Good luck.


Dear Dr. NerdLove, first time, long time, male, pansexual, 28 years old, single and dealing with a weird issue.

After graduating college and getting my masters, I moved from my small town to a big city and I’m basically out on my own for the first time in a while with no roommates or family. I had a late start when it came to dating but now I’m in my element and I’m having a great time. In fact, I want to just enjoy being single for a while and take advantage of having a player phase for a while until I’m ready to settle down. Thing is, I’m having problems with casual sex partners. I’m actually pretty good at finding people who want to have sex and the sex is good, but all of my casual relationships fall apart pretty fast.

The biggest issue is that I’ve had a couple casual partners develop feelings for me when I first started dating around and that got unpleasant for everyone. Now I’m trying to make sure that my hook-ups know the score, but it seems like things keep ending with hurt feelings and former hook ups who aren’t happy with me. Not “you ruined my life” unhappy or “how could you do this you monster” stuff but definitely chilly when we run into each other in what seems like the smallest big city in the world.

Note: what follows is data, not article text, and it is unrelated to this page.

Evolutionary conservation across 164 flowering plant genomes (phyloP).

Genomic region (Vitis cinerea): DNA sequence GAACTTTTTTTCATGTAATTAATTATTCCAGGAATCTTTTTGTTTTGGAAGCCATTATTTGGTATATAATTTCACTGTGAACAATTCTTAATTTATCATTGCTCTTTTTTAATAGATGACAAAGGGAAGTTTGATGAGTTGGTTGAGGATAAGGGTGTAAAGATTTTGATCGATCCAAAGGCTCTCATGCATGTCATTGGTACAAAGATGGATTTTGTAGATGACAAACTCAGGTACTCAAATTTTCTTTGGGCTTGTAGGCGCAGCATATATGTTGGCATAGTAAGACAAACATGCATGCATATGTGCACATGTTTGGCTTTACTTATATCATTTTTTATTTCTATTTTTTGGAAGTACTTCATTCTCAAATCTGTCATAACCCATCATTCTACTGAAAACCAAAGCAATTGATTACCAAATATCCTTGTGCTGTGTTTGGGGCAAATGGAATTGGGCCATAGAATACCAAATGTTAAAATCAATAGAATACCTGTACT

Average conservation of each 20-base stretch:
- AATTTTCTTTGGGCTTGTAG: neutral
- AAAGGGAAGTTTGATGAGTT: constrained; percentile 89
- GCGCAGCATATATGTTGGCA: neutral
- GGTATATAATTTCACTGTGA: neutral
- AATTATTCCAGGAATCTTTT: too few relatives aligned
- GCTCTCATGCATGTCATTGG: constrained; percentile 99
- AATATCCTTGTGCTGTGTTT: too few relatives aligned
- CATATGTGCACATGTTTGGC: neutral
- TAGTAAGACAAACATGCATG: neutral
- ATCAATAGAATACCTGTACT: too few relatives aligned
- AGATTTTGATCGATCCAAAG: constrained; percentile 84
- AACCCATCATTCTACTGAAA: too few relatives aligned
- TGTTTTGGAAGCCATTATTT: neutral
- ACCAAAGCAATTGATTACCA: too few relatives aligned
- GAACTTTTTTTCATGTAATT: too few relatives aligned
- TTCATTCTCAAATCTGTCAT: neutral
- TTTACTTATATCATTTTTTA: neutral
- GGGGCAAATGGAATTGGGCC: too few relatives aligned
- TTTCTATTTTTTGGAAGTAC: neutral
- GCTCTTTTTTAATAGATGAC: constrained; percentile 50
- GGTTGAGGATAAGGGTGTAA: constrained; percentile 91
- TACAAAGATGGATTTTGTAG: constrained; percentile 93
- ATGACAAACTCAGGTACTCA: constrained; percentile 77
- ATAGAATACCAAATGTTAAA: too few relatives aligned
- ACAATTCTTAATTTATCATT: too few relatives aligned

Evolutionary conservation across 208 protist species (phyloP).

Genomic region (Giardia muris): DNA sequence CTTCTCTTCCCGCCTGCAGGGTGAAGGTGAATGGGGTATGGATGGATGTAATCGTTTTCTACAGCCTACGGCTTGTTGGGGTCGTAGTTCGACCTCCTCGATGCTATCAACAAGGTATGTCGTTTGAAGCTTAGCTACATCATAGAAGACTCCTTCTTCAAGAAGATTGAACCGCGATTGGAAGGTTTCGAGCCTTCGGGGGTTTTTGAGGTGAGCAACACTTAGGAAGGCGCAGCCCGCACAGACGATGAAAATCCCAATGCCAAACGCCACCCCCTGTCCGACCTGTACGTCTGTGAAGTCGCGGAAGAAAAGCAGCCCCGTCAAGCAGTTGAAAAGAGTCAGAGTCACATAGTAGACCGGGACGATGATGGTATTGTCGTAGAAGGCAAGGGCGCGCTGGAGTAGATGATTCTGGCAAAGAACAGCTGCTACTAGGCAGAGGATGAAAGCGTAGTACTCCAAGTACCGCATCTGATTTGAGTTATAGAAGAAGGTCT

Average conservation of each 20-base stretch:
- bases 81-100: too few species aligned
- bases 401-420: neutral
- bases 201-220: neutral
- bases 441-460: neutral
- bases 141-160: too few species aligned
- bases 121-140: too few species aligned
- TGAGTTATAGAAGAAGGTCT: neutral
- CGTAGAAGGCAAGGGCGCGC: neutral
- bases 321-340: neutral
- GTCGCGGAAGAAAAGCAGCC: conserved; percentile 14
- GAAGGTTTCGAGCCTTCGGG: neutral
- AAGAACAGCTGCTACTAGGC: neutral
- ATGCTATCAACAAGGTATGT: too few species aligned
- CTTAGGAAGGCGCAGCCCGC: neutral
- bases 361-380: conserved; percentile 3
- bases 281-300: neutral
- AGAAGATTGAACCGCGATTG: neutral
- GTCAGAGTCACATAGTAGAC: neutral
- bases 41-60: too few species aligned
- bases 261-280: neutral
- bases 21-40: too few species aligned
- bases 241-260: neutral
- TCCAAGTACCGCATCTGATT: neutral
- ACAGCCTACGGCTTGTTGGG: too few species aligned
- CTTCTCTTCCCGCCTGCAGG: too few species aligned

I’m not sure what’s happennnig other than I’m being really direct about what we have. I try to keep things casual when we’re together and I’ve been avoiding setting any sort of relationship frame with them, and a lot of times we’re kinda keeping things low key, even around my friends (my preference). I’m not always the one ending things but that doesn’t seem to matter considering how folks act.